Meanwhile, prepare the rice. Bring the chicken stock to a boil and add the rice. Cover, reduce temperature to low and cook for 30 minutes or until cooked.
Pat chicken dry with paper towels, and season all over with 1 teaspoon salt and 1/2 teaspoon black pepper.
Place zucchini on a parchment paper-lined, rimmed sheet pan, and season with a little more salt and pepper.
In a small bowl, combine garlic, mint or oregano, coriander and red-pepper flakes. Whisk in oil.
Add chicken to the pan with the zucchini pieces and pour garlic mixture over all, tossing until well coated.
Spread chicken and zucchini in a single layer, and roast until chicken for 10 to 12 minutes. (I placed the chicken “skin side down.”)
Remove pan from the oven and flip chicken over (to “skin side up”).
Continue to cook until the chicken is cooked through and zucchini is browned and caramelized, about 10 to 12 minutes more, or until the chicken reaches an internal temperature of 165 degrees on an instant read thermometer.
Remove the pan from the oven and squeeze the juice from half of a lemon over the chicken and zucchini.
To serve, fill a rimmed platter with the rice. Top with the chicken and zucchini followed by a drizzle of pan juices over the top.
Garnish with basil and serve with more lemon wedges and red-pepper flakes on the side, as desired.
My husband made this full-flavored grilled chicken for my birthday dinner. One of our favorite grilled chicken marinades is yogurt-based. It truly results in the most juicy and flavorful meat. Because yogurt is more gentle than vinegar or lemon juice used in other marinades, the marinating time can be extended without altering the texture of the meat. Making the marinade a day in advance is perfect when activities are planned for the day of the meal and there is little time to spend in the kitchen.
Much of my birthday celebration was focused on food- no surprise. 🙂 My first surprise was a very special breakfast pastry delivery from Dominique Ansel in NYC. (I am a huge fan!) So beautiful, I had to take a few photos.
If that wasn’t enough, we enjoyed the beautiful weather by going out to lunch at a favorite outdoor spot. Lovely.
We ate this grilled chicken over rice for dinner. This recipe was adapted from The New York Times, contributed by Melissa Clark. The original recipe suggests serving it with pita and cucumber-tomato salad. I loved it with grilled tomatoes. We also had warm naan on the side.
My daughter and I made Strawberry Crumb Cake for our celebratory dessert. We ate it warm with vanilla ice cream. ❤
Yield: Serves 4 to 6
6 garlic cloves, finely grated, pressed, or minced
2 lemons, zested
1 cup plain whole-milk yogurt (I used Greek yogurt)
1/4 cup chopped fresh cilantro, plus more sprigs for garnish
3 tablespoons extra-virgin olive oil, plus more for the tomatoes and for serving
1 1/2 tablespoons za’atar, plus more for serving
1 tablespoon chopped fresh oregano or marjoram, plus more sprigs for garnish
1 3/4 teaspoons coarse salt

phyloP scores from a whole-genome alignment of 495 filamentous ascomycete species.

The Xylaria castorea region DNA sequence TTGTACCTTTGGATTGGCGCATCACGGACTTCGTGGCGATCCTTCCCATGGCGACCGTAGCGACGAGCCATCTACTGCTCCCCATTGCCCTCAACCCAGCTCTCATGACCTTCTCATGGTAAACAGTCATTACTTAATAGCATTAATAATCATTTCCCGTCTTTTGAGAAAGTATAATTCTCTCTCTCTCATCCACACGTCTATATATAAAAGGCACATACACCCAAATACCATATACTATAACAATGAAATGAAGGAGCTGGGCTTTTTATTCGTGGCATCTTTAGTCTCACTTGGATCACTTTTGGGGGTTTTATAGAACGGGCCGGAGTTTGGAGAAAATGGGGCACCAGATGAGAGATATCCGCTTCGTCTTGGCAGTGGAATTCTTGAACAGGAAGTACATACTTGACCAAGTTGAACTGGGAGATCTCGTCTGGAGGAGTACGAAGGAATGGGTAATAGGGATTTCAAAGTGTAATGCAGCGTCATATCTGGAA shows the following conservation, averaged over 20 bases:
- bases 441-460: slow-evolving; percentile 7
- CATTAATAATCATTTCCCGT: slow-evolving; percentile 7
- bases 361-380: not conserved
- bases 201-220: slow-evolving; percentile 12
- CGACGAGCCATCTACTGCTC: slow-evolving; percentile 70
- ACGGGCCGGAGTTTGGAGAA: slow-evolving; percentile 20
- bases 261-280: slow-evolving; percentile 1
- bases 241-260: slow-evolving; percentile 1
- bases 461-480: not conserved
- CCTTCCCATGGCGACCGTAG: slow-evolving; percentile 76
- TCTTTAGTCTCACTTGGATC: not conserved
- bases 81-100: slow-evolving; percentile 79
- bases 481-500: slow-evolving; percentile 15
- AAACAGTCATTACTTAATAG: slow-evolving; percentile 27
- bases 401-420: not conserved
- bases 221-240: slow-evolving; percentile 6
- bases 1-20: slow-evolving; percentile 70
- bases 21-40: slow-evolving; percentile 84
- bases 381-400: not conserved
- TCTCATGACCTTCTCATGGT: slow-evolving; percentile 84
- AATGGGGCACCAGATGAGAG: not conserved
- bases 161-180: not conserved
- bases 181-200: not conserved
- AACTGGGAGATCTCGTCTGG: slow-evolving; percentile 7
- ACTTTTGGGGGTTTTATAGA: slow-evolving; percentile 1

1/4 teaspoon freshly ground black pepper
2 to 2 1/2 pounds boneless, skinless chicken thighs (I used 8)
8 to 10 Campari tomatoes
pita, rice, or naan, for serving, as desired
In a large bowl or container, stir together 5 of the grated garlic cloves, half the lemon zest, 1/3 cup yogurt, the cilantro, oil, za’atar, oregano or marjoram, salt and black pepper. Add chicken and toss until well coated. Cover and refrigerate for at least 2 hours or overnight.
When ready to cook, light the grill to medium (or heat your broiler with the rack 3 inches from the heat source).
Remove chicken from bowl, shaking off any excess marinade, and grill or broil on one side until charred in spots, 5 to 8 minutes. Flip the chicken and grill or broil for another 5 to 8 minutes, until just cooked through. Using an instant-read thermometer, the meat should have an internal temperature of 165 degrees.
Brush the Campari tomatoes with olive oil and season with salt and pepper. Thread onto skewers. Grill until heated through, slightly charred, and soft.
While the chicken and tomatoes are cooking, place remaining 2/3 cup yogurt in a small bowl. Stir in the reserve grated garlic clove and lemon zest, and season to taste with salt and pepper.
Cut one zested lemon in half and set aside for serving (save the other zested lemon for another use).
To serve, place chicken on a serving platter and drizzle with olive oil and a large squeeze of the zested lemon. (We served it over Basmati rice and drizzled it with the juices accumulated after removing the chicken from the grill.)
Top with cilantro and oregano or marjoram sprigs and serve with yogurt sauce.
Inspired by pizza she loved on a tropical vacation many years ago, my daughter has been eating corn on her pizza for nearly 10 years. Apparently she is ahead of her time! We were so happy to see that Bon Appétit realized that this delicious pizza topping was worthy of their publication. 🙂
I loved that this pizza recipe used creamed corn instead of tomato sauce- it brought our usual “corn pizza” to the next level. It was also a sheet pan “Grandma” pie which is a family favorite. Lastly, it can be made with fresh or frozen corn. Perfect.
This recipe was adapted from Bon Appétit, contributed by Kay Chun. I used a homemade sourdough pizza crust instead of store-bought. I also used fresh mozzarella, frozen white corn, Campari tomatoes, and more garlic. I modified the method and baked the sheet pan on a pizza stone positioned on the lowest oven rack. Great.